Bootycandy is sharp-witted and entertaining — but thoroughly sugary.
Bootycandy by Robert O’Hara. Directed by Summer L. Williams. Staged by SpeakEasy Stage Company at the Calderwood Pavilion, 527 Tremont St., Boston, MA, through April 9.
By Robert Israel
Bootycandy lives up to its name: it’s a confection, a wink-wink romp. And the SpeakEasy Stage Company production is suitably raunchy. It’s a flavorful theatrical experience, like watching Pop Rocks explode in a succession of tasty, sticky scenes, an effervesce that doesn’t quit until the laugh lines finally subside. It features a talented cast of five players — four black and one white — who take on numerous roles. Bootycandy succeeds brilliantly as long as it mirrors a predictably cartoon world. But the script falls flat when the playwright attempts to tie it all together with his so-called “throughline”: it’s far too flimsy a string to tie the scenes together effectively.
“[I was asked] if I’d consider taking some of the characters that populate the disparate short pieces and writing a full-length play with a throughline,” O’Hara writes in his playwright’s note, “but I thought the idea was silly because the short pieces were only connected by…my having written them all.”
O’Hara should have trusted his initial gut-reaction. But he’s an egotist. In his same playwright’s note he states that he considers himself “black, gay, and gifted.” You don’t say.
O’Hara’s self-aggrandizing aside, you most definitely should see Bootycandy. It is sharp-witted and entertaining. But just keep in mind that it is a guilty pleasure of an appetizer, like gobbling down mouthfuls of cotton candy (that marvelous pink wiry floss sold in a paper cone for a couple bucks at a carnival). I recommend attending a matinee: you’ll most certainly crave a substantial meal after the sugar rush.
But so long as you are prepared for the sweet experience you’re in for a fun ride, from the first scene when a young Sutter (Maurice Emmanuel Parent), standing in his skivvies, asks a series of sexually provocative questions to Young Black Mom (Tiffany Nicole Greene), as to why his penis is called “bootycandy.” Expect a plethora of penis jokes (and a smattering of vagina jokes, too) to follow. It’s the oldest trick in the books. Just think of Lysistrata, Aristophanes’ hit in ancient Greece. All these centuries later and we never seem to grow out of laughing at crotch jokes.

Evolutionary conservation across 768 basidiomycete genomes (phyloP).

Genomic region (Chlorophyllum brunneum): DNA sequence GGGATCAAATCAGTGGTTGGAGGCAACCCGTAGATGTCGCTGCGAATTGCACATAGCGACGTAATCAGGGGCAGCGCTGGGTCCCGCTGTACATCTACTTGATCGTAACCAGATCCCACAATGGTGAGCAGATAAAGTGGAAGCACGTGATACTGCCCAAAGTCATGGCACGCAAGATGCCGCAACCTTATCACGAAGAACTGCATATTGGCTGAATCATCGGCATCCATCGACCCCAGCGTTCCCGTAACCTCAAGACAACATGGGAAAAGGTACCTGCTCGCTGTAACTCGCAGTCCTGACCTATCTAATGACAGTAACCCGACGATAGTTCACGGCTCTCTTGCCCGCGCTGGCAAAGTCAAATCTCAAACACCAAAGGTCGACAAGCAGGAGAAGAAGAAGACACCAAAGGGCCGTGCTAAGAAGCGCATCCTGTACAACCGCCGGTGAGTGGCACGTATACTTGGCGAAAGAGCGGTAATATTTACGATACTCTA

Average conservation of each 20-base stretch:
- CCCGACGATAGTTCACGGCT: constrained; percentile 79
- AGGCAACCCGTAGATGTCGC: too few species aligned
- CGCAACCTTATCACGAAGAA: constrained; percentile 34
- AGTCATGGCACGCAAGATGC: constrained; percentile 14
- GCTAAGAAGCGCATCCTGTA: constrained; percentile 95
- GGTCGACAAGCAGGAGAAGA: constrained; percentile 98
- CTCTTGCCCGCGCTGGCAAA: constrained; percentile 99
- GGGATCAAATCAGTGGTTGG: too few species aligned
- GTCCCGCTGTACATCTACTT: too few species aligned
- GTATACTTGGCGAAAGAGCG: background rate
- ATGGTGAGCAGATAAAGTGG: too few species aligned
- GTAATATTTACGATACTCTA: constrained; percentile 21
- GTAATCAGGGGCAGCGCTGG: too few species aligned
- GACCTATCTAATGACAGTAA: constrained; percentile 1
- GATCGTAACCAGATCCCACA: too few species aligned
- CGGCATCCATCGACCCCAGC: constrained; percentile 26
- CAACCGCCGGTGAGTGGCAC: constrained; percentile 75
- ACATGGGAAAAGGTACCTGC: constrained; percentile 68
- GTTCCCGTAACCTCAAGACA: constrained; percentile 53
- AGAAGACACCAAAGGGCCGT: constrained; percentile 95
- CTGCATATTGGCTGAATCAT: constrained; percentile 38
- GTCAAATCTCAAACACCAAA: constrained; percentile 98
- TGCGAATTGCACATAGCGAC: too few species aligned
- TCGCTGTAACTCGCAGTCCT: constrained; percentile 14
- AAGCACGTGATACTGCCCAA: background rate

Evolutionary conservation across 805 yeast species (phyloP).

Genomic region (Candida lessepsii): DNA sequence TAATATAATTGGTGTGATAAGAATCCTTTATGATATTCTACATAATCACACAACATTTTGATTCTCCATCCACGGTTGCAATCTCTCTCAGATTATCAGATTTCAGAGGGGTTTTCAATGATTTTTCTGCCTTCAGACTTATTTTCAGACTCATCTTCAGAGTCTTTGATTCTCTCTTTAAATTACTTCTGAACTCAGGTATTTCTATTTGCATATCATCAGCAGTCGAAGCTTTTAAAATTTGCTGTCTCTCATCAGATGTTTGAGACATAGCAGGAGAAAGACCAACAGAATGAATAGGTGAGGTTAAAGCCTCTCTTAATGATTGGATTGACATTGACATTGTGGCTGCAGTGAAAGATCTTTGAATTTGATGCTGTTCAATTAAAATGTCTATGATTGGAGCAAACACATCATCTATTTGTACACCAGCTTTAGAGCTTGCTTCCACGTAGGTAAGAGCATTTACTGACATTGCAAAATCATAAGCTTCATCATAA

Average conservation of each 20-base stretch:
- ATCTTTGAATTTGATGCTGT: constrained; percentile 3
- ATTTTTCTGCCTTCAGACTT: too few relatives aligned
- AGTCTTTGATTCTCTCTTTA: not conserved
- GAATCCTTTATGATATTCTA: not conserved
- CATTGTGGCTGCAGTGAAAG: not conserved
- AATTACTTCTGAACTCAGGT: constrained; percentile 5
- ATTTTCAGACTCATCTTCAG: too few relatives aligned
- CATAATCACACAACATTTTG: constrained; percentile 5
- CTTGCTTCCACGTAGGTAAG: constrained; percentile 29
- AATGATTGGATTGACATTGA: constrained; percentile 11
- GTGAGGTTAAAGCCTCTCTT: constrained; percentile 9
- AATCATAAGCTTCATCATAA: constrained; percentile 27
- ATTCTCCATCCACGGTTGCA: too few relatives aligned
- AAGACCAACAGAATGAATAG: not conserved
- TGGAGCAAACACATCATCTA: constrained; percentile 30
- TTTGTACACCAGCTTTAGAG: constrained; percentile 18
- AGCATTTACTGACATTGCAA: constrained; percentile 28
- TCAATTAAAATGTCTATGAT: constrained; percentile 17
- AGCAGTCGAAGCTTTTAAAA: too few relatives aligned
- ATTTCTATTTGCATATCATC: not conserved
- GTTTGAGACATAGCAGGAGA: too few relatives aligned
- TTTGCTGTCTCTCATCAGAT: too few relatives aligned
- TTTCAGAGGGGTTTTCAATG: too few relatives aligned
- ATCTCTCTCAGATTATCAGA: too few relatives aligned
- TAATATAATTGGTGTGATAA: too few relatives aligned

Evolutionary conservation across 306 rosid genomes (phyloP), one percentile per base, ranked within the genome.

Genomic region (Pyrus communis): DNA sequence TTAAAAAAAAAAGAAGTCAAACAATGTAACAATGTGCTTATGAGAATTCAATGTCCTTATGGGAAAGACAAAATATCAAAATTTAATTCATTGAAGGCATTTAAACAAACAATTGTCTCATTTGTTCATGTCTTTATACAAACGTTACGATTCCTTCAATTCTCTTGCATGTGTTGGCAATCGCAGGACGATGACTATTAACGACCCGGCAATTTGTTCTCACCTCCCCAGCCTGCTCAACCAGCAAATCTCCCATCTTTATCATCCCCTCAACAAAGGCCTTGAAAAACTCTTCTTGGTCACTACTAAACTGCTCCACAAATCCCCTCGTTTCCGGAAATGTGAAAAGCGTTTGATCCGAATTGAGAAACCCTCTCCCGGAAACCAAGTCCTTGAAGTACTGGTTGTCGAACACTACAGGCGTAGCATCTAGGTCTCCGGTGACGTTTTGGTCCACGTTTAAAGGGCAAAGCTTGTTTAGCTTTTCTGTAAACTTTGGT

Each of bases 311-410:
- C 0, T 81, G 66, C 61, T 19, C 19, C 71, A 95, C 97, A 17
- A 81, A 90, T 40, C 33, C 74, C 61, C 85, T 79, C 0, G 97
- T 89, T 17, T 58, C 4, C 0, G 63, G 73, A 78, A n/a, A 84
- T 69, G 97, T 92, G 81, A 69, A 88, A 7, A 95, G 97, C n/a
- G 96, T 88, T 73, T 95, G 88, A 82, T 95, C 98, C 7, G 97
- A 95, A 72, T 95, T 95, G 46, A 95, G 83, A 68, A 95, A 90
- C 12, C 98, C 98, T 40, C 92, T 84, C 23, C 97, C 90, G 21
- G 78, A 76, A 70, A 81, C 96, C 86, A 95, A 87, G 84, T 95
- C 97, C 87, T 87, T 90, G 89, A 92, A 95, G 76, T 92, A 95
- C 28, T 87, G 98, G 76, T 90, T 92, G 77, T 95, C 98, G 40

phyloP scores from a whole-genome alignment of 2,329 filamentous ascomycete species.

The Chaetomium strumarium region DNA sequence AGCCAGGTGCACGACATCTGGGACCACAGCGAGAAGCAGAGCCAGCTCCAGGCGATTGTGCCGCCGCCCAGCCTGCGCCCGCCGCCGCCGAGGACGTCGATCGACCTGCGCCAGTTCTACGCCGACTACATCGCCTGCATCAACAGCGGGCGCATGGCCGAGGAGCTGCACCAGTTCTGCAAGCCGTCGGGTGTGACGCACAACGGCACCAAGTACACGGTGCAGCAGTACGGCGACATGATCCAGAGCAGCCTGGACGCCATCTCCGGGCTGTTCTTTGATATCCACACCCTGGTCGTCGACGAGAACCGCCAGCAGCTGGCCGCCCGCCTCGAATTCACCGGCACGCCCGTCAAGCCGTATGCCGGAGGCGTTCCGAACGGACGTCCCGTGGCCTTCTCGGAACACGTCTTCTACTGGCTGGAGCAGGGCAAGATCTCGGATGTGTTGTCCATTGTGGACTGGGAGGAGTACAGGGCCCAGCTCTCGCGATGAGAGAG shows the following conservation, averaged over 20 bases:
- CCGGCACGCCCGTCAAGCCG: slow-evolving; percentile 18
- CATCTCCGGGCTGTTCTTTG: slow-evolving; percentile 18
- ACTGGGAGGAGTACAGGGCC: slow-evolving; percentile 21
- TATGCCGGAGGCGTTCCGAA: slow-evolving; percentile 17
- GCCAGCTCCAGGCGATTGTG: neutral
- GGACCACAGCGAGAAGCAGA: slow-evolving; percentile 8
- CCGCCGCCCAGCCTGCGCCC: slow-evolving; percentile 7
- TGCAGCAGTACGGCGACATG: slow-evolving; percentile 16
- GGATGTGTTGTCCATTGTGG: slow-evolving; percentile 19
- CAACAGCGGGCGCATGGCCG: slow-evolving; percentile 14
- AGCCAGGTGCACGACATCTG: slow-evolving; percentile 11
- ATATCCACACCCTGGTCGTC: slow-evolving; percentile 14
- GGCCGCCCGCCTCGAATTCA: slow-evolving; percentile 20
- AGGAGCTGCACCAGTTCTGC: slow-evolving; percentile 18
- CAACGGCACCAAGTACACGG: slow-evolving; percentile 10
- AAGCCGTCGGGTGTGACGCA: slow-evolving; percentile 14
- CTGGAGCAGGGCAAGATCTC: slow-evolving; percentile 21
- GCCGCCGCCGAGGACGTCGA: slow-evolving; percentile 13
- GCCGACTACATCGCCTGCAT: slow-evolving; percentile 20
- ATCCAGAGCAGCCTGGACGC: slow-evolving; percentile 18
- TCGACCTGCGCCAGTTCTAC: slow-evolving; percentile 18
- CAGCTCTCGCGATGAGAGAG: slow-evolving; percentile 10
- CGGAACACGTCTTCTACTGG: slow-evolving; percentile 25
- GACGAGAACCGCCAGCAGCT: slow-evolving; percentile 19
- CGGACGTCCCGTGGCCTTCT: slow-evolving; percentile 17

Cut to the next scene, featuring that ever-ebullient actor Johnny Lee Davenport as the Reverend Benson. You’ll enjoy adding your chortles to his sermon. I refuse to spoil it any further. Suffice it to say, Davenport tickles the funny bone with his outlandish mannerisms, his grinning gapped teeth, and a basso profundo voice that fills the theater.
Jackie Davis matches him: she plays five roles, and puts so much physicality into her energetic turns that you can’t keep your eyes off her. The venerable John Kuntz is terrific in his four roles, and brings the house down when he does a hand and arm ballet while he explains, wordlessly, what it means to be homosexual.
Director Summer L. Williams writes in her director’s note that the playwright “gives us all these puzzle pieces, which don’t necessarily give us the full picture.” She goes on to insist that the play is “rewarding.” But by not giving us the full picture, the script makes us settle for piecemeal enjoyment of the playfully wicked parts. Still, other than intruding on the play by calling attention to herself as the director via a miked-in interruption (it’s part of the script, but it should have been cut from the production), Williams stands aside and lets her vigorously talented players take joyous control of the freewheeling script.
If only O’Hara has gotten out of the way, too, and let the “disparate scenes” he originally created unravel without a superimposed “throughline”: the result would have been even more enjoyable. Still, Bootycandy is worth seeking out because O’Hara unleashes the healing power of laughter at a time that our all-too-deadly world desperately needs it.
Robert Israel writes about theater, travel, and the arts, and is a member of Independent Reviewers of New England (IRNE). He can be reached at firstname.lastname@example.org.